2011 Husqvarna TE630/SM630 First Ride
With new ownership by BMW, Husqvarna Motorcycles is on an aggressive path to establish itself in the world of off-road motorcycles. From small to large, Husky is developing and introducing new models across the spectrum, from a new 250cc platform to the burly open-class 630 machines. The TE630 and SM630 are the biggest this German/Italian firm offers, and they’re all-new this year.
The 2011 TE630 is Husqvarna’s effort at revitalizing its big-bore dual sport. We tested it near the company’s Italy HQ.
Distributed in the US as early release 2011 machines, these futuristic beauties were attacked from every angle by Husqvarna designers. To avoid confusion, let’s get this out of the way right now – these are virtually the same motorcycles. The SM version is equipped with some basic components common to motard bikes, but for all intents and purposes, they are the same.
Some specific details and riding impressions about the SM are on Page 2. but all the technical goodies explained in the TE portion hold true.
In order to mold them into the existing brand identity, Husky went through top to bottom and injected them with performance needed to gain serious foothold in the market. There’s been little in the way of improvement for the 650-class dual sports, so the Husky brings fresh life into a category that really sees most manufacturers content to grind out the same machines year after year – particularly the Japanese.
First off, the bike looks different than the former TE610, but we’ll get to that in a bit. The really important stuff is what’s on the inside. A dual overhead cam engine, replacing the SOHC design of the 610, sparks the new model with an increase in displacement from 570cc to 600cc. Husky achieved this by using a larger bore (98-100mm) with the same 76.4mm stroke.
The cylinder head is derived from Husky’s racy SM510 and uses a 12.4:1 compression ratio to squish fuel mixture. Fuel injection gets a 45mm throttle body, up from 42mm, and company representatives claim a 20% boost in power. The cooling system uses an integrated water temperature sensor to electronically adjust a solenoid in the radiator.
It also has a new impeller and water pump body.
More output from the DOHC engine is definitely a good thing, but the fueling could use some fine-tuning. The issue isn’t as noticeable with the TE, especially when riding off-road or on extremely rough pavement, both areas where the new Husqvarna dual sport excel.
One thing that Husqvarna prides itself on is that its street-legal bikes don’t need to be modified from their 50-state form in order to run. That has been the case in our experience, for the most part. The 630, like its smaller TE siblings, is injected, and the only real issue we noted was a penchant for lurching when the throttle is opened in the first quarter-turn or so.
This seems to be a common issue with FI-equipped bikes, which gets increasingly stronger with added displacement. You don’t notice it so much with a 250 because a smidge of gas isn’t producing much power, but on a 600cc machine the tiny crack of throttle sends the bike jolting. Working through paved corners is where this affects riders the most.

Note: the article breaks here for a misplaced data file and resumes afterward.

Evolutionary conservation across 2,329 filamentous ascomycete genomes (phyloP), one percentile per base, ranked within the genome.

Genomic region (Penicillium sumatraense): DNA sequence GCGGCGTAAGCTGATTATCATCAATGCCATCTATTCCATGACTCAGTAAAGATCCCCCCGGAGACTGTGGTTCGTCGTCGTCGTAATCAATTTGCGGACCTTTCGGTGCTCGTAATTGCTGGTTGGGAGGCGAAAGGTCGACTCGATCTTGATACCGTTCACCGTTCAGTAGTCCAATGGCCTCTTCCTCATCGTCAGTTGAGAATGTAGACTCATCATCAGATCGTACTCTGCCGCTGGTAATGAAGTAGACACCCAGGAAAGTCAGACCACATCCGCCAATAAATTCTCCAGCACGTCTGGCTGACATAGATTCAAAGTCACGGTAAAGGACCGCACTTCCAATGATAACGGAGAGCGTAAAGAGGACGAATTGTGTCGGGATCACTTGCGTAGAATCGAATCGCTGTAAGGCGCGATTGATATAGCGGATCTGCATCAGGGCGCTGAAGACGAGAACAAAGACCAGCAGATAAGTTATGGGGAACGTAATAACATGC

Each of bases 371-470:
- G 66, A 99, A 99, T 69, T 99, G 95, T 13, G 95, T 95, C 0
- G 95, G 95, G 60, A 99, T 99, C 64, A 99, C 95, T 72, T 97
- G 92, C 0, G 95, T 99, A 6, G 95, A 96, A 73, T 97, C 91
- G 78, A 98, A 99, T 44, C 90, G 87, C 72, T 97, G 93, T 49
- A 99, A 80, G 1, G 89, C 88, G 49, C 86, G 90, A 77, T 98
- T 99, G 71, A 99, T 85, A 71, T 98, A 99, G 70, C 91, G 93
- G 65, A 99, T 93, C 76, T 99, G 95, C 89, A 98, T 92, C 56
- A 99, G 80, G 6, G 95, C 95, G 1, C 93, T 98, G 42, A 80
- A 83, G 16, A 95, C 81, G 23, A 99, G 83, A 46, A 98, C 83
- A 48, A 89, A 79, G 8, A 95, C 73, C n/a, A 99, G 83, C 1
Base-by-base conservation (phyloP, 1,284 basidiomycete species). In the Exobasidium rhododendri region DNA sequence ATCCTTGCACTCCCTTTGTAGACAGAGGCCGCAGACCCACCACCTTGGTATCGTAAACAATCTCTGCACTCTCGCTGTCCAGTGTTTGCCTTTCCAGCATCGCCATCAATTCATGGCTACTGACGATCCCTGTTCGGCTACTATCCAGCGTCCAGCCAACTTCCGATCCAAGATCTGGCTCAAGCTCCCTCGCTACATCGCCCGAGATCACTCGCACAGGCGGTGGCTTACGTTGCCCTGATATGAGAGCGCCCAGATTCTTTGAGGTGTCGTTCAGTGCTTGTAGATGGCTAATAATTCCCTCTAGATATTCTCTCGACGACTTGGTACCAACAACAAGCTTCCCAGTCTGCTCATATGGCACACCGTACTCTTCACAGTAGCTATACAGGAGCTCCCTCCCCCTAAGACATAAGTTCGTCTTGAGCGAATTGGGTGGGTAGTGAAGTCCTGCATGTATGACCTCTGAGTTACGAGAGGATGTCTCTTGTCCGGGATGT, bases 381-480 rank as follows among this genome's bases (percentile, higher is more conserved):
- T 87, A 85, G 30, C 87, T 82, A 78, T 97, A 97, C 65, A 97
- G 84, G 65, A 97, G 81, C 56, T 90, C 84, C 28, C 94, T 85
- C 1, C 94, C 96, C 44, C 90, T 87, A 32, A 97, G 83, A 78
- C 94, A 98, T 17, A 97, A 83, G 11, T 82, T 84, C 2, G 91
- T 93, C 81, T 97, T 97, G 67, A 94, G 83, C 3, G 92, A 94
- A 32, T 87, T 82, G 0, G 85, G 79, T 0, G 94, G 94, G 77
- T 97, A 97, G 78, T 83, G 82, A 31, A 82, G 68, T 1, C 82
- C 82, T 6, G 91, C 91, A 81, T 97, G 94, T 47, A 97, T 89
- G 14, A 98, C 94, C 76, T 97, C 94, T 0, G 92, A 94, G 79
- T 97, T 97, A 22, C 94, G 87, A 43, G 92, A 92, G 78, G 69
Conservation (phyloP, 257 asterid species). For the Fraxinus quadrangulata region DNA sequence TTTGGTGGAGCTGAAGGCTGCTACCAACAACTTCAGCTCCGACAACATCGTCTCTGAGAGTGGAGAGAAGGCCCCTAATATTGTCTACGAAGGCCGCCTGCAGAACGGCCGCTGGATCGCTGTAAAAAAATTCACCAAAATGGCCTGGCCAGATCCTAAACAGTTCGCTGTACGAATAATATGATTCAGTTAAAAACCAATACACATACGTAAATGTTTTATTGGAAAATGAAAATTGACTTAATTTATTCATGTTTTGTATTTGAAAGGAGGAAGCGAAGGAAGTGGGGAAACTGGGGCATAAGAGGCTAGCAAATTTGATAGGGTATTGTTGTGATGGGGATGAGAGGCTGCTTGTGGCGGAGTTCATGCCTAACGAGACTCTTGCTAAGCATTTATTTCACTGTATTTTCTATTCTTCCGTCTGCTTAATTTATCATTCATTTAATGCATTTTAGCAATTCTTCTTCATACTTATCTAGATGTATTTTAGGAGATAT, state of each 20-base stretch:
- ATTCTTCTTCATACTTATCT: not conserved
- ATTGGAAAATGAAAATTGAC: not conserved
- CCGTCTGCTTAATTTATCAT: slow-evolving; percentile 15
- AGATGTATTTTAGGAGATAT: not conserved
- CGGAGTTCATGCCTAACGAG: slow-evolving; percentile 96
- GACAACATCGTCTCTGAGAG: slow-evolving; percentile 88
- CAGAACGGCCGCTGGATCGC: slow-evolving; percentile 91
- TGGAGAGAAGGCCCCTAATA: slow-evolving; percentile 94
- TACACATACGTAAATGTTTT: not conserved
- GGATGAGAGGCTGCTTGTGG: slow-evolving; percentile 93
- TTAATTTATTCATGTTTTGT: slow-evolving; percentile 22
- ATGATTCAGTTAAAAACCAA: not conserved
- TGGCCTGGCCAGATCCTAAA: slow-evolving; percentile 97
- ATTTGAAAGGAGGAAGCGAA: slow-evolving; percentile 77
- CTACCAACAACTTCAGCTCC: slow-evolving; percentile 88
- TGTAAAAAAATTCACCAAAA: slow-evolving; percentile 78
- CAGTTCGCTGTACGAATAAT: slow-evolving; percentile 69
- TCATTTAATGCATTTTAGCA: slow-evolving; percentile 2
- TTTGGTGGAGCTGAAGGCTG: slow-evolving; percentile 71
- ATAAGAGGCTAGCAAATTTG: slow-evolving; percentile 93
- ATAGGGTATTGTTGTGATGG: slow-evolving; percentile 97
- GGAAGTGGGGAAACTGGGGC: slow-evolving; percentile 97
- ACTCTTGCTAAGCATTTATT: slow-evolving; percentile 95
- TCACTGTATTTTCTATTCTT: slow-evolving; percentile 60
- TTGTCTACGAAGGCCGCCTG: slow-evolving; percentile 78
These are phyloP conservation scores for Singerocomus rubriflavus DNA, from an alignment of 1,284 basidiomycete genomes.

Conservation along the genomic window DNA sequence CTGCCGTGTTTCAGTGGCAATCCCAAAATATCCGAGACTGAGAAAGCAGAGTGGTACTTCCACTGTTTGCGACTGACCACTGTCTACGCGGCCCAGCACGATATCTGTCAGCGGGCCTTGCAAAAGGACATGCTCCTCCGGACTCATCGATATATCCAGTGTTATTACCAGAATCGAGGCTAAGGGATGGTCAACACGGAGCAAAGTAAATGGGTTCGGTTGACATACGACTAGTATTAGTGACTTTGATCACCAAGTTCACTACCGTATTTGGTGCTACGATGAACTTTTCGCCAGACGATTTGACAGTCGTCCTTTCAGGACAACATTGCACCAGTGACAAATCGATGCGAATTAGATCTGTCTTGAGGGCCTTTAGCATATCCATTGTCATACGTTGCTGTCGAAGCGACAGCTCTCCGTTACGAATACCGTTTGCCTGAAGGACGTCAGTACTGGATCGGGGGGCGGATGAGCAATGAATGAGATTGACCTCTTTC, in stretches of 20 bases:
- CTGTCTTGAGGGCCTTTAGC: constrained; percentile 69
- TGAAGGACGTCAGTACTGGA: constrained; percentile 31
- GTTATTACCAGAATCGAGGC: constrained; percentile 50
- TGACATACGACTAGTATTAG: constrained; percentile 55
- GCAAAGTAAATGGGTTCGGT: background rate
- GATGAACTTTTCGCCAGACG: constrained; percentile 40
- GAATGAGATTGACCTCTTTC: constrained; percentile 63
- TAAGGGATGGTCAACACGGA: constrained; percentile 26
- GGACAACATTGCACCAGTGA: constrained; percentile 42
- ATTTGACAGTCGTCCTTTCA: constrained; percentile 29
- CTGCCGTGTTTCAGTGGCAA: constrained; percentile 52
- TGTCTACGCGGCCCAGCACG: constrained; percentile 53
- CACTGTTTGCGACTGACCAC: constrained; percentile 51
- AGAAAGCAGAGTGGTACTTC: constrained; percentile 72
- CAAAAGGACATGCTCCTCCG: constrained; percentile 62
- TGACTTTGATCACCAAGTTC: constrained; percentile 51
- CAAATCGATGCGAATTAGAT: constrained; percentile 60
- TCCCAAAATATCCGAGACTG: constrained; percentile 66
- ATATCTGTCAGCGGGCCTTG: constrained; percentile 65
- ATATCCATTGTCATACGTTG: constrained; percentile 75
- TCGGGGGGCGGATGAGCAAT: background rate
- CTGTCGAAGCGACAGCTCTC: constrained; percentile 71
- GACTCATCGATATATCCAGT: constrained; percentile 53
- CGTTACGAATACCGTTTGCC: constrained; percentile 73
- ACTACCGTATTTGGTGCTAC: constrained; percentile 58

No matter how delicate the right wrist, it was impossible to navigate cleanly unless it was a fast sweeper that allowed increasing throttle. The bike also surges a bit when holding a steady pace. Both of these issues are more noticeable on the SM model.
So it doesn’t fuel perfectly, but the Husqvarna still knows what to do with that petrol. Power output is said to be increased 20% with the new engine. Not that we had any direct means of verifying that claim, but we can say that the bike is much livelier than, say, a Kawasaki KLR650, and the power curve is very usable.
There’s always torque available, though we spent most of the time in the bottom half of the throttle to avoid the engine vibrations which are noticeable. Once the throttle gets to about 1/3 open in any gear, the wide, square mirrors start to blur, otherwise they provide a great view. Rubber pads on the footpegs are one solution, but not a very good one since the vibes are a full-body experience transferred through the seat and handlebars as well.
Adding the peg cushions only makes it harder to get a toe under the shifter.
The Husqvarna TE630 offers performance that rivals or suprasses larger Japanese models. Not to mention, the IPD pastics make the bodywork extra sleek and modern.
It’s only a 600cc machine competing against the larger displacements of the KLR650 , Suzuki DR650SE and Honda XR650L. and in that regard it is very impressive. But, compared to the Japanese machines, Husqvarna’s $8999 MSRP is a premium price tag. The 2009 TE610 was $1000 less and the SM610 was $500 cheaper.
For our two cents, the styling and new technology are certainly ahead of these other motorcycles, or the old versions for that matter, and judging from our memory banks, so is the performance. Is it enough to convince riders to pay over 50% more? We’ll see once these bikes hit dealer floors at the end of April.